Skip to comments.Homosexuality is not biologically determined - latest research.
Posted on 06/25/2004 7:32:18 AM PDT by scripter
The Titanic of Gay Rights, leaving all in its wake, is about to founder on a large and immovable fact.
My concern is not for the glamorous first-class passengers - the prominent doctors and judges - or for the Mardi Gras exhibitionists leering and lurching across the deck - but for the unknown homosexuals down in their lonely cabins feeling sick.
These are the ones who want to stop the ship and get off. The homosexuals who do not want to be homosexual but who are told that change is impossible, and that any talk of change is disloyal to the Gay crew, even mutinous.
The iceberg of clinical fact looming up in the dark is this: that homosexuals who want to become heterosexual can and do change, as authoritative medical research has now demonstrated. Given the will, and skilled therapy, there can be an end to the nightmare of same-sex attraction. That is the best news for our heartsick friends down below deck, but it is bad news for the complacent triumphalists of the Gay Titanic.
Bad news for their tall tale that being gay is like being black, an immutable inborn identity. Bad news, in the debate on gay marriage, for their false analogies with apartheid and Aborigines, since blacks cannot stop being blacks, but gays can stop being gay.
Homosexuality emerges in its truer light, not as a minority "genetic identity" but as a complex conditioned behaviour, which can and does change.
As to the exact causes of homosexuality, the medical jury is still out. But the baseless claim, promoted by Justice Michael Kirby and others, that gays are just born that way, is given no support by the American Psychiatric Association. Their Fact Sheet on Sexual Orientation (2000) sums it up: "There are no replicated scientific studies supporting any specific biological etiology for homosexuality".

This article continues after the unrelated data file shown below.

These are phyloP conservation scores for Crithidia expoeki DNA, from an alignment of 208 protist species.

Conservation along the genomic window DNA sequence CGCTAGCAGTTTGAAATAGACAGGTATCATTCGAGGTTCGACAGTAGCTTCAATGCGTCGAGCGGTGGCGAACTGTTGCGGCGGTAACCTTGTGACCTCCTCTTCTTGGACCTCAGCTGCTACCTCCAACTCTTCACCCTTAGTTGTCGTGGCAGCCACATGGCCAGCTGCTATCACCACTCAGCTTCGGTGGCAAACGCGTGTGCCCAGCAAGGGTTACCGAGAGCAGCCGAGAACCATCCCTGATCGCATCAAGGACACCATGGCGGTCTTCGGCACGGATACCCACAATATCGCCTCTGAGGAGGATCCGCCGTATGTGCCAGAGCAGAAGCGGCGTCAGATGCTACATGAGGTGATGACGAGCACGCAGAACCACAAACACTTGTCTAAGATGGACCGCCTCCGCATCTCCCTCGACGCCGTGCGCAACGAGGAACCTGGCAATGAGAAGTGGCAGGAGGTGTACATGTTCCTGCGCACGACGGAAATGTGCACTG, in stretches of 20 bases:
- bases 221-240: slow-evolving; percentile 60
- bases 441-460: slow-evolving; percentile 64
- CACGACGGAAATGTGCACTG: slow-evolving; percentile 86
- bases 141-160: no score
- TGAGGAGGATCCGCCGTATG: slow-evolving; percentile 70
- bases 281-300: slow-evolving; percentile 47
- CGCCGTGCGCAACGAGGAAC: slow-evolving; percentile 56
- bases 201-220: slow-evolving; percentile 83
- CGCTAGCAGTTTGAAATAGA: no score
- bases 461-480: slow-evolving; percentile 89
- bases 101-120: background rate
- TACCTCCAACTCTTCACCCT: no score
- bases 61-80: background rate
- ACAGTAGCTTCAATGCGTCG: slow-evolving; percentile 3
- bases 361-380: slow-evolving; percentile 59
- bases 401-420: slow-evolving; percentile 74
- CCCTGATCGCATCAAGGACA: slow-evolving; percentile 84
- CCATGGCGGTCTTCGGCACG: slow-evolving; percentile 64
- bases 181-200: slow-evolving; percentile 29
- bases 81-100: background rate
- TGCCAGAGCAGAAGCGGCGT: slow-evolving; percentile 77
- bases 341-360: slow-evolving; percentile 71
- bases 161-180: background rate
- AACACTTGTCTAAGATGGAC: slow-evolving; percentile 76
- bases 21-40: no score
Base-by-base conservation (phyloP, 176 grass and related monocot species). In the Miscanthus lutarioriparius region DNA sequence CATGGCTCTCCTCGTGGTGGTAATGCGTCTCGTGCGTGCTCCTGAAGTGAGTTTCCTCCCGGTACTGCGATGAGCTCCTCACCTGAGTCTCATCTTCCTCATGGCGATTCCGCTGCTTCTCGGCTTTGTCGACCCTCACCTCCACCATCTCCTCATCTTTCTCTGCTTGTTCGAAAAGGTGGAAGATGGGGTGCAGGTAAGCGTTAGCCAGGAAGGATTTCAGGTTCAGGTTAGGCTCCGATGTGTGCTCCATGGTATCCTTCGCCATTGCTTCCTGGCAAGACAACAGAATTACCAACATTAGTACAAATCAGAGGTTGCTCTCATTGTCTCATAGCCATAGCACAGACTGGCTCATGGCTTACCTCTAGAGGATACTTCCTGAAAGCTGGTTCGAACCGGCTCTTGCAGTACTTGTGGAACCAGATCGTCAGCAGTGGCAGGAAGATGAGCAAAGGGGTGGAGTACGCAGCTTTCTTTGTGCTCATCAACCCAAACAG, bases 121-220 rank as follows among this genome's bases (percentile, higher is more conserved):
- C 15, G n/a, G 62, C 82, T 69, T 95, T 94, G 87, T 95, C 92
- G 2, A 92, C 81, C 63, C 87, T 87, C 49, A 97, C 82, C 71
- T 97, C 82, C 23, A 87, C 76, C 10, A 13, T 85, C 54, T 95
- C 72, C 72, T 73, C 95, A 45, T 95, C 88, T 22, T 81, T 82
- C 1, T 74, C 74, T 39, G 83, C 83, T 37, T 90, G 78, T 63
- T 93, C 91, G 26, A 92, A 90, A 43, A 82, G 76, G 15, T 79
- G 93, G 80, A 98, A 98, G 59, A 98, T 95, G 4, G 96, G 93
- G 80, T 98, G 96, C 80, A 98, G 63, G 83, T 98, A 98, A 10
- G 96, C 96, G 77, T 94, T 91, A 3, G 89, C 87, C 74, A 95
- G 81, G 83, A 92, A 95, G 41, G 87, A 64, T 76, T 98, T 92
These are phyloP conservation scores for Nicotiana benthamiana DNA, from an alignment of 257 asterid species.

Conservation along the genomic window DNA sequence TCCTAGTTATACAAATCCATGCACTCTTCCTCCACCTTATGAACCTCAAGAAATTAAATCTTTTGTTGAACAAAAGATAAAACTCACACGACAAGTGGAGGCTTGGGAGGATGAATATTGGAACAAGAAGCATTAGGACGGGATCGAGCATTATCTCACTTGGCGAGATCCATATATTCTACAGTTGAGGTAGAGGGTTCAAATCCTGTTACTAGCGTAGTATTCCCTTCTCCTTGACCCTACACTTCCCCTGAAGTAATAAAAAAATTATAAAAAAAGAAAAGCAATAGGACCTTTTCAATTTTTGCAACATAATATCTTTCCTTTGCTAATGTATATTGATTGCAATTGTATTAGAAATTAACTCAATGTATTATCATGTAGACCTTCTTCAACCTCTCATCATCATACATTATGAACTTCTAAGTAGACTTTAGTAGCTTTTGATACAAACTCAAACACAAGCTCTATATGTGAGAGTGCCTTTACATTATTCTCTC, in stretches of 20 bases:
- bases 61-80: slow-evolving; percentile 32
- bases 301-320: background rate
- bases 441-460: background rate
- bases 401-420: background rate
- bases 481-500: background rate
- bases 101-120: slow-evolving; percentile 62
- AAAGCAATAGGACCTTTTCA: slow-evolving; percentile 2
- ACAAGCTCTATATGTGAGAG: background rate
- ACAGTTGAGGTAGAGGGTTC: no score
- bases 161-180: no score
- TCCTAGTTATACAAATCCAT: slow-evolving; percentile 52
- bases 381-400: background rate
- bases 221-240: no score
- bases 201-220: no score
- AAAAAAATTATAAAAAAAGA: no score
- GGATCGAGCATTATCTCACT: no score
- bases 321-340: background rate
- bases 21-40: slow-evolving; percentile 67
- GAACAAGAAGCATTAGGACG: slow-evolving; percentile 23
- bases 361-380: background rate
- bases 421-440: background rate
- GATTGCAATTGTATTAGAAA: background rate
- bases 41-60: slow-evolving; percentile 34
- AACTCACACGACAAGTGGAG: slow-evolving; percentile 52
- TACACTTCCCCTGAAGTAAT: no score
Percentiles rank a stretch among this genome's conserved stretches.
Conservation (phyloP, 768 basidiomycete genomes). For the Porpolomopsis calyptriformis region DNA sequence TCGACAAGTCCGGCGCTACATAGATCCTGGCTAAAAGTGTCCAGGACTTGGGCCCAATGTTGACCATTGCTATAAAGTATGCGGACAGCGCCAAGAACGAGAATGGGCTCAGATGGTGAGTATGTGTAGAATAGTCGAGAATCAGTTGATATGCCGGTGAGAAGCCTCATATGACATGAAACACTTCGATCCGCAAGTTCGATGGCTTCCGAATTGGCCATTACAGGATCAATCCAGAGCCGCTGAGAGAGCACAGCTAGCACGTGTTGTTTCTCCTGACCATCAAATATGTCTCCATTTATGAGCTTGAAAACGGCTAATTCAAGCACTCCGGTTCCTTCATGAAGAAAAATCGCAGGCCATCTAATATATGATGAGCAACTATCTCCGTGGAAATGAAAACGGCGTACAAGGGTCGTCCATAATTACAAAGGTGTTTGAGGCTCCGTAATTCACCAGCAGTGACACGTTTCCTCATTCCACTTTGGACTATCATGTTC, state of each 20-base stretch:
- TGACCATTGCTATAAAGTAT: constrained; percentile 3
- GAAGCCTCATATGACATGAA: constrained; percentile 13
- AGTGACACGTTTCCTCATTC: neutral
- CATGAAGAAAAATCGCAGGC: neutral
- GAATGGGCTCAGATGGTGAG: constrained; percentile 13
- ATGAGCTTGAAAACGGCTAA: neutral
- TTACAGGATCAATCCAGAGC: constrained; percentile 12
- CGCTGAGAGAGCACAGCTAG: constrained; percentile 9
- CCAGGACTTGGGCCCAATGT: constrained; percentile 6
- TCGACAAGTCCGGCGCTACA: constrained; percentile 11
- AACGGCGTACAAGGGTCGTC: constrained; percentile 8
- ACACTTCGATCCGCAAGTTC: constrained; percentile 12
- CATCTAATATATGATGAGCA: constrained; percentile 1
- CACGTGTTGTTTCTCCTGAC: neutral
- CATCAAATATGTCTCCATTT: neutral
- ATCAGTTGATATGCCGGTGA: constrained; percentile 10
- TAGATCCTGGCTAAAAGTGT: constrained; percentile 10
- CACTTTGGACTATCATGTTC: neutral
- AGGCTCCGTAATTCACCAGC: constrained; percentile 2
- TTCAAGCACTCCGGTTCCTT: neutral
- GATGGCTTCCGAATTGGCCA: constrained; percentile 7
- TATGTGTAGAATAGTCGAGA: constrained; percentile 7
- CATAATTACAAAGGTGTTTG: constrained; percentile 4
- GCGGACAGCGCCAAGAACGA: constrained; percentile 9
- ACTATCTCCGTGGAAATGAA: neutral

As to the ability for homosexuals to change, late last year a remarkable research paper was published in the Archives of Sexual Behaviour (October 2003) by one of America's senior psychiatrists, Dr Robert Spitzer. Significantly, this was the same Spitzer whose reforming zeal helped delete homosexuality from the American Psychiatric Association's manual of mental disorders back in 1973. Now he has published a detailed review of "200 Participants Reporting a Change from Homosexual to Heterosexual orientation". He writes of his research: "Although initially sceptical, in the course of the study, the author became convinced of the possibility of change in some gay men and lesbians."
In his structured analysis of homosexuals who claimed to have changed their orientation through "reparative therapy", he concluded that the therapy had been genuinely effective: that "almost all of the participants reported substantial changes in the core aspects of sexual orientation, not merely overt behaviour". Against critics who say that attempts to change sexual orientation can cause emotional harm to homosexuals, he notes: "For the participants in our study, there was no evidence of harm".
So our seasick travellers down below in the Titanic can take heart: the desire to shake off sexual disorientation can be, in this eminent and gay-friendly doctor's opinion, "a rational, self-directed goal", and for some it can be successful. The enforcers amongst the ship's crew who accuse you of desertion, of "irrational internalised homophobia", are wrong.
To our shame, some of these enforcers are health professionals. To them Spitzer says: "Mental health professionals should stop moving in the direction of banning therapy that has as its goal a change in sexual orientation. Many patients can make a rational choice to work toward developing their heterosexual potential and minimizing their unwanted homosexual attractions."
Spitzer, once a medical darling of the Gay Rights movement, may now have to walk the plank, because his stubborn telling of the clinical truth has political implications.
The success of Gay activism has been due to portraying Gays as a persecuted minority group, identifying with historically persecuted minorities like blacks, women, Jews. This illusion cannot survive Spitzer's findings, that being Gay is a treatable psychological condition like any other, not an inborn identity.
In the current political debate about same-sex marriage, all talk is of persecuted minorities and human rights, while Spitzer's truth of a treatable condition is nowhere to be heard. Gay activist Rodney Croome thinks back to the Aborigines and accuses the Prime Minister, who opposes same-sex marriage, of denying gays "the full humanity of a disadvantaged group".